I’m a car guy. I love my car and I look forward to every opportunity to sit in it and drive it off somewhere. I call myself lucky that I can use an automobile practically any time I want to. But I’ve noticed several folks calling us car owners “entitled, inconsiderate brats.” Especially when these people see us sitting in air-conditioned comfort while they slug it out in a rolling sardine can (also known as a public-utility bus).
I understand their frustration. The MMDA admits that private cars are the main reason the streets of Metro Manila are almost always in a permanent state of gridlock during rush hour. That’s because most of us private motorists wouldn’t want to be trapped in a cramped UV Express van crawling in traffic, along with 50 other cars jostling for prime real estate on EDSA. But I also don’t desire to be behind the wheel of any one of those cars, exhausted from the slow-moving hell. However, I still choose to drive. Not because I can, but because I have no other choice.
I’m no stranger to taking public transportation. As a college student, I opted for cheaper modes of transport whenever possible so I could maximize my allowance. These days, before I fly out to foreign cities like Taipei or Hong Kong, I make it a point to study their mass-transit systems so I can avoid taking a taxicab, which is usually expensive in developed countries. And speaking of such countries, I can’t help but be envious of how their citizens can easily move from A to B. I’m absolutely jealous of the numerous ways I can get around when I’m overseas. Double-decker buses, street trams, monorail trains, bullet trains—the options are endless.
While car owners can afford to operate and maintain their four-wheeled conveniences, it’s an expense they’d be more than happy not to pay for anymore
But here in Manila, I have no other alternative. Sure, there’s the ubiquitous jeepney. But can I make my mother, who is paralyzed from the waist down, get on one of those? I have a very young nephew whom I treat as my own child. Can I tell my sister to hop aboard a local bus to take him to his routine checkups? The company I work for has a very strict policy on tardiness. Can I rely on the MRT and risk losing my job due to being consistently late as a result of frequent breakdowns?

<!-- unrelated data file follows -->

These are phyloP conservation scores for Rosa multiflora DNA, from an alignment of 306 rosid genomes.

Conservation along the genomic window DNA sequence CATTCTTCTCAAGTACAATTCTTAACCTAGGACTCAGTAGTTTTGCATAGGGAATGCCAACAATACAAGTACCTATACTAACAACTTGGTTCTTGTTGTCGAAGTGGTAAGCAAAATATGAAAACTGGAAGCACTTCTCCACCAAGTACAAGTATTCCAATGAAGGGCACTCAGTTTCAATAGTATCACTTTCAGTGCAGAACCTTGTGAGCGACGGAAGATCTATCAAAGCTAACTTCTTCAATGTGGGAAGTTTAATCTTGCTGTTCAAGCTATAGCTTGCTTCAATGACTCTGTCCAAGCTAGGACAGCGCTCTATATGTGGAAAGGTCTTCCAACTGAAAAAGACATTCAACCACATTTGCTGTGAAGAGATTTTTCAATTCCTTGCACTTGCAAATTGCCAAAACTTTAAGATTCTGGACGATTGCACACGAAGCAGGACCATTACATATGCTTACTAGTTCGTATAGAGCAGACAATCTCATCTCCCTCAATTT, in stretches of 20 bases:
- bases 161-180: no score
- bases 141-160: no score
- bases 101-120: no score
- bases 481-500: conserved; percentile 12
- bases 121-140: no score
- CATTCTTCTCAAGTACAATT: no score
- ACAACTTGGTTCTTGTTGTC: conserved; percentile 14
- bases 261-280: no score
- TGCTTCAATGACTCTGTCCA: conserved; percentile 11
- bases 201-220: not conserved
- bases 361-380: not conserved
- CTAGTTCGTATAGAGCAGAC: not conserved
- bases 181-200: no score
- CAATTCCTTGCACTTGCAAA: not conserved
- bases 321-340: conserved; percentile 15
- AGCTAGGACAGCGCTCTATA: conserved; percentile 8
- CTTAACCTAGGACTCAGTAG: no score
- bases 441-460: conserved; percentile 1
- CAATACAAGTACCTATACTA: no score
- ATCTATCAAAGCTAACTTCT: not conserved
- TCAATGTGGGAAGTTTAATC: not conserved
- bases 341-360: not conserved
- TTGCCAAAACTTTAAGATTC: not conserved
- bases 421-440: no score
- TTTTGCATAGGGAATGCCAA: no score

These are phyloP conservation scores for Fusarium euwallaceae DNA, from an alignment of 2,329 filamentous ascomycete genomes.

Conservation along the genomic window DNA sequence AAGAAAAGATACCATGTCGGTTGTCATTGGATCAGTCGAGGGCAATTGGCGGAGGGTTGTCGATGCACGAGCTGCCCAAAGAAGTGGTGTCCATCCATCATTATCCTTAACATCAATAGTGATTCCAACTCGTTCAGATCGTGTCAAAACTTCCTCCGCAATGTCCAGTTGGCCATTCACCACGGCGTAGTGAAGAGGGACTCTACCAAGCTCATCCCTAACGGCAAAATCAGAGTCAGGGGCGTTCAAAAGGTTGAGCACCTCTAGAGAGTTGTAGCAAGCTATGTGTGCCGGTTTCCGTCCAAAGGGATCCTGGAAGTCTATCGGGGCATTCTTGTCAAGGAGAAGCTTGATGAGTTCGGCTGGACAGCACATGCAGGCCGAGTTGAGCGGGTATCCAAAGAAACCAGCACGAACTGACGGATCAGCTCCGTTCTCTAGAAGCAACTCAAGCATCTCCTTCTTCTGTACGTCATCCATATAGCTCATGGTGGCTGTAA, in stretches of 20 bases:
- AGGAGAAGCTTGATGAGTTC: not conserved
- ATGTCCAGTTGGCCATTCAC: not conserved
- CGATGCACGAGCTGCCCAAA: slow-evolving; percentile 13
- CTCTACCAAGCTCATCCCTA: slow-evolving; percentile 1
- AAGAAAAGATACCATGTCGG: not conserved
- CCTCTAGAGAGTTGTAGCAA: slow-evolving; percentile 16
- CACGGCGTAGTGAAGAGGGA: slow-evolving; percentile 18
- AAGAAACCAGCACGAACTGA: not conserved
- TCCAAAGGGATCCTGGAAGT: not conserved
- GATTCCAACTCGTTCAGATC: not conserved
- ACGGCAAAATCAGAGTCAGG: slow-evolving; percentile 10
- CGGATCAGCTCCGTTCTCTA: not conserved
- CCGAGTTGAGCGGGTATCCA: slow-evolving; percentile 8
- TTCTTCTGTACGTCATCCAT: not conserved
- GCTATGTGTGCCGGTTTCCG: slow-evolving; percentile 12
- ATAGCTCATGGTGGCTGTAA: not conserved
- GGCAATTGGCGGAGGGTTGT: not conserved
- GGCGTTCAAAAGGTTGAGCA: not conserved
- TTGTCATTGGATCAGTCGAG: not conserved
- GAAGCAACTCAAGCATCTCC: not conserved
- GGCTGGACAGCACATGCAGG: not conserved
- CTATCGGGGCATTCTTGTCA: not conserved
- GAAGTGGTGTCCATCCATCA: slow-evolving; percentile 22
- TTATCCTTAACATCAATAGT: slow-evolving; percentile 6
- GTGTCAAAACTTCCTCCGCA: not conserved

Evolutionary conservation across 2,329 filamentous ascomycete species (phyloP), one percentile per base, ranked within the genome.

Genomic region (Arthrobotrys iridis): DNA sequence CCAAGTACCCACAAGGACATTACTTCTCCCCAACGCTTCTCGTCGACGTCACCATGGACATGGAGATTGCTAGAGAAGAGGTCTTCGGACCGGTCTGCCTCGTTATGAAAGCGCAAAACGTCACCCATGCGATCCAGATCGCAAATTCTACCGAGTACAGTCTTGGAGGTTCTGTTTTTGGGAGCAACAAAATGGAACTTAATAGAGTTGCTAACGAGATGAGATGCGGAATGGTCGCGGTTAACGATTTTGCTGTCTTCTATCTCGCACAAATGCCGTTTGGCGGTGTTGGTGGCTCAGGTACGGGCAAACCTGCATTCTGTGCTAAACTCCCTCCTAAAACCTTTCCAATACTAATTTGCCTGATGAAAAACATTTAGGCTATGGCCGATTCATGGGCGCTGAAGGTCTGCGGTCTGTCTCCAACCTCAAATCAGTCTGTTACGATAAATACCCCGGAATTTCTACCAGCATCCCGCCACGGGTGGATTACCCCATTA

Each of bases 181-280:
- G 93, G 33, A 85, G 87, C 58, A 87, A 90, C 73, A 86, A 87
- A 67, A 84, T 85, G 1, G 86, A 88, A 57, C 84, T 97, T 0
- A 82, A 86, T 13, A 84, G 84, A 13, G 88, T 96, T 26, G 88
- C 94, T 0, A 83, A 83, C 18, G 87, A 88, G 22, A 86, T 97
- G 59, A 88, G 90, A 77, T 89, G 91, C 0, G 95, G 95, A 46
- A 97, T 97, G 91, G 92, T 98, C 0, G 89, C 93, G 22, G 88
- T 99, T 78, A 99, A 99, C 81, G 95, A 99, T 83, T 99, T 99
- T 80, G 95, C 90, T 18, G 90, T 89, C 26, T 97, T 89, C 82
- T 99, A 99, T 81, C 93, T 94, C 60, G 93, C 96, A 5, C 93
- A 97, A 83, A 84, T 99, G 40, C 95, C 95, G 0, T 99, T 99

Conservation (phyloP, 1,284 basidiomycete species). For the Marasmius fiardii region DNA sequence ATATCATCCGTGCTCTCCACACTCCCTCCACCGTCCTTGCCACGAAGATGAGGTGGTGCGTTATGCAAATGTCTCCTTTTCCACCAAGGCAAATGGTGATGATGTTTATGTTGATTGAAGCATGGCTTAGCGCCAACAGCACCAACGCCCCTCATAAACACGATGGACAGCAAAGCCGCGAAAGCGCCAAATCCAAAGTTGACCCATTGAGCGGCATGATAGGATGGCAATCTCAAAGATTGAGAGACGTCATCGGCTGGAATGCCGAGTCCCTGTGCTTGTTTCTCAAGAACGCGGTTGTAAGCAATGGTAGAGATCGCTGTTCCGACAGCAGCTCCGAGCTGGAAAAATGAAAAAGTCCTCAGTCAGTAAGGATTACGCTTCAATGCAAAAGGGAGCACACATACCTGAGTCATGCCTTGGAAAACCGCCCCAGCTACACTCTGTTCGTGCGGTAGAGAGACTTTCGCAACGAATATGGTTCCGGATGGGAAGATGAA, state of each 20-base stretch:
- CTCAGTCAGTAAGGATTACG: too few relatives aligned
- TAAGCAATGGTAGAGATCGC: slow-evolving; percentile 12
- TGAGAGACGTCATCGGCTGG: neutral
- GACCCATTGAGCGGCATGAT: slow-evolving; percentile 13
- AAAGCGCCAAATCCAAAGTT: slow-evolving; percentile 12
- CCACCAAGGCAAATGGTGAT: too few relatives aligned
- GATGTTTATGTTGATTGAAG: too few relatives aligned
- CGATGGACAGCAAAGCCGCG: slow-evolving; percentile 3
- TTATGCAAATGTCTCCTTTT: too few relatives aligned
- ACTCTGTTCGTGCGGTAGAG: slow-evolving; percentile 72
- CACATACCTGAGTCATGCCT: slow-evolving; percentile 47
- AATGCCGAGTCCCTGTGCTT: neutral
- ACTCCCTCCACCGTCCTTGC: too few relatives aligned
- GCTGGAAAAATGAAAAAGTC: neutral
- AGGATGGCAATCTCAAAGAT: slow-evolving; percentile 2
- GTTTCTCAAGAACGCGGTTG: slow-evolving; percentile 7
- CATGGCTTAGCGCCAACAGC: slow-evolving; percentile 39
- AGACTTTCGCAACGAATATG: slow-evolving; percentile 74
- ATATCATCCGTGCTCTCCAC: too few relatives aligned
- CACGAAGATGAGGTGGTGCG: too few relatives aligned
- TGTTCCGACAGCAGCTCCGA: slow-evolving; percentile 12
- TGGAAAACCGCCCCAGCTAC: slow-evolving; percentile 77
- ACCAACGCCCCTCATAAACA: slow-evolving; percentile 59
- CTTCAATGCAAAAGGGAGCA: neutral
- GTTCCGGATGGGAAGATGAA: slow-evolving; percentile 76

So I simply take my car to wherever I’m going. But unfortunately, it isn’t as easy as just hopping in, starting the engine and driving off. Our streets are overflowing with vehicles. My humble econobox is anything but fuel-efficient as it crawls through bumper-to-bumper traffic. I’m wasting money on gasoline and parts that easily wear out in city driving. I’m tired, hungry and furious as I sit in my car’s drab cockpit, shackled to this perpetually useless endeavor which fate has consigned me to. But most of all, I’m wasting time. Time I could otherwise spend with my girlfriend or my dad or even my dog. Time I can never get back again.
And these are things those who do not own a car will never fully understand. While we can afford to operate and maintain our four-wheeled conveniences, it’s an expense that we’d be more than happy not to pay for anymore. We want functioning trains and punctual buses as much as the rest of the country do. We’re one with all in wanting more viable options for getting around the megalopolis. We’re with everyone in the demand for safe and reliable public transportation, something the Philippines doesn’t really have.
So let me promise you one thing, good men and women of government. Give me the trains, the buses and the bicycle lanes that this nation deserves. Give me proof that my taxes are working to move people efficiently. Do these and I will happily sell my pride and joy, vow to never contribute to congestion ever again, and believe that real change is indeed attainable.